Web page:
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Pastor seeks zoning change for potential church in Pleasant Hills

Cindy Shegan Keeley | Daily News - Jeff Winters, founding/lead pastor of Freedom Life Center Inc., looks at a 17-acre parcel of land off Route 51 in Pleasant Hills where he hopes to build a new church.
<div style='float:right;width:100%;' align='right'><em>Cindy Shegan Keeley | Daily News</em></div>Jeff Winters, founding/lead pastor of Freedom Life Center Inc.,  looks at a 17-acre parcel of land off Route 51 in Pleasant Hills where he hopes to build a new church.
Cindy Shegan Keeley | Daily News - Jeff Winters, founding/lead pastor of Freedom Life Center Inc., looks at a 17-acre parcel of land off Route 51 in Pleasant Hills where he hopes to build a new church.
<div style='float:right;width:100%;' align='right'><em>Cindy Shegan Keeley | Daily News</em></div>Jeff Winters, founding/lead pastor of Freedom Life Center Inc.,  looks at a 17-acre parcel of land off Route 51 in Pleasant Hills where he hopes to build a new church.

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Saturday, June 21, 2014, 12:56 a.m.
 

The Rev. Jeff Winters of Freedom Life Center in Pleasant Hills has a vision for a 17-acre vacant lot in his community.

He wants to build a new church on a parcel, commonly known as the Plaza Road Property, behind Primanti Brothers along Route 51.

“We see ourselves as a community church,” Winters said. “We've been here in Pleasant Hills for four years. We just feel a connection to this borough. We feel like we're an asset to this borough, and we want to continue our presence here.”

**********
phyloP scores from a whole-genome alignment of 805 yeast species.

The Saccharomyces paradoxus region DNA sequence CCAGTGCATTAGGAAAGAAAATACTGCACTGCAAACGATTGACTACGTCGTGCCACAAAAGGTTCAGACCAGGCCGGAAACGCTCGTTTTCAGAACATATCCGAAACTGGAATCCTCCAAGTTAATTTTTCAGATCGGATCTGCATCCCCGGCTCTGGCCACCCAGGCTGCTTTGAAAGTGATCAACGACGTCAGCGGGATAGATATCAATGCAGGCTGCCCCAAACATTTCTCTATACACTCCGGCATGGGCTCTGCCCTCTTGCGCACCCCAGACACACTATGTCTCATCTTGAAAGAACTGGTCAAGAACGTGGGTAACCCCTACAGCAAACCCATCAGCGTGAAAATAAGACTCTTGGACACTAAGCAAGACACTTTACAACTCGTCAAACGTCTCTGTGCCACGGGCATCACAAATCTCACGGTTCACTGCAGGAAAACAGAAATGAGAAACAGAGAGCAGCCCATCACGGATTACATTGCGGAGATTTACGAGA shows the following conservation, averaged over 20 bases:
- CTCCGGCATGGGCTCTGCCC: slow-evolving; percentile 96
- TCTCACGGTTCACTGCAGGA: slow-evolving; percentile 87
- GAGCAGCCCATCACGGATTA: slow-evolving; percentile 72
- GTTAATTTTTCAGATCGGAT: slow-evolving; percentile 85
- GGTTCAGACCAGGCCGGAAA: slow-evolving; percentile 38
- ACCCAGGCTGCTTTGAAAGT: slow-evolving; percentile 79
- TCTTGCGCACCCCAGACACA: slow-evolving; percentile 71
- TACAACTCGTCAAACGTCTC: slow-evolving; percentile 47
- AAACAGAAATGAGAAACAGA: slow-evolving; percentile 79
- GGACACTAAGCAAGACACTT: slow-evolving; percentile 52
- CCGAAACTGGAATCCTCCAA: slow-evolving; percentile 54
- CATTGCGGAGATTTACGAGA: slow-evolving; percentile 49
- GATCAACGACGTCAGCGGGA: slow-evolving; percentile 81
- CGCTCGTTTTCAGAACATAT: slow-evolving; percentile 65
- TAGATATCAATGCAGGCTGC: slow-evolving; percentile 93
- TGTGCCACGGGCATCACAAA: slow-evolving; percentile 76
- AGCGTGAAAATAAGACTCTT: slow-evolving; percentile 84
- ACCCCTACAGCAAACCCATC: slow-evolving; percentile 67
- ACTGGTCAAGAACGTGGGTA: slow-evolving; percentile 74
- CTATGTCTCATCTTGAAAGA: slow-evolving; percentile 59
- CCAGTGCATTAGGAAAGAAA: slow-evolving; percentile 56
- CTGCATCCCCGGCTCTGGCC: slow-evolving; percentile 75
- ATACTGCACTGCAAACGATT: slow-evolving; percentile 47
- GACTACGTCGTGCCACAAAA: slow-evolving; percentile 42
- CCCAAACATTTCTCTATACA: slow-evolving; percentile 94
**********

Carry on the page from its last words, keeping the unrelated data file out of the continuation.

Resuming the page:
The land is zoned residential. Winters went before borough council at a public hearing on Monday, hoping to have it rezoned for public use.

Councilors discussed the pastor's proposal, financing of the project and potential increased traffic flow.

Winters has been in negotiations with the property owner for about five months and has a sales agreement contingent upon the land's rezoning.

Councilman Regis Brown said Winters could purchase the property prior to rezoning, and council could take action at a later date.

Winters said that is not a feasible option.

“I would never risk the church's money on buying it and then trying to get it rezoned afterward,” he said.

Winters said he plans on using the land as collateral for a minimum $600,000 loan with Brentwood Bank for church development. The whole project could cost approximately $750,000.

Preliminary plans include a 500-seat auditorium, gymnasium, coffee shop, kitchen, a youth center and classrooms for children's programs.

Winters said the new church will be aesthetically pleasing and its development would not disturb nearby trees.

Borough Solicitor Fred Jug Jr. said a new traffic light near the proposed site could be necessary, and the $200,000 cost would be passed on to Winters.

Winters said he's not concerned with that possibility, noting the only increased traffic will be for a short time on Sundays and an off-duty officer could be hired to help direct traffic, if necessary.

Council ultimately tabled action on the rezoning request until its July 21 meeting.

Winters said he looks forward to hearing council's decision next month.

“I think they're going to weigh everything that I said, and I think they're going to vote in such a way that they think is the most beneficial for the borough,” Winters said. “I don't know if it's in my favor or not.”

Winters started his church in his home about four years ago. They currently congregate in the former New Wine Harvest Church along Old Clairton Road near the Pleasant Hills Public Library.

Winters said the church only seats about 105 people, and he has about 250 members and three services.

“We've just run out of room,” he said. “The church just keeps growing and growing and I don't have enough space inside the church, and I don't have enough parking. We've been looking now for over a year and a half for some place to move to.”

The only other offer for the vacant lot in the past five years has been for a retirement home. That project was turned down.

The borough's planning commission approved the pastor's request by a vote of 3-1 on May 20.

Groundbreaking could take place within a year if everything goes smoothly.

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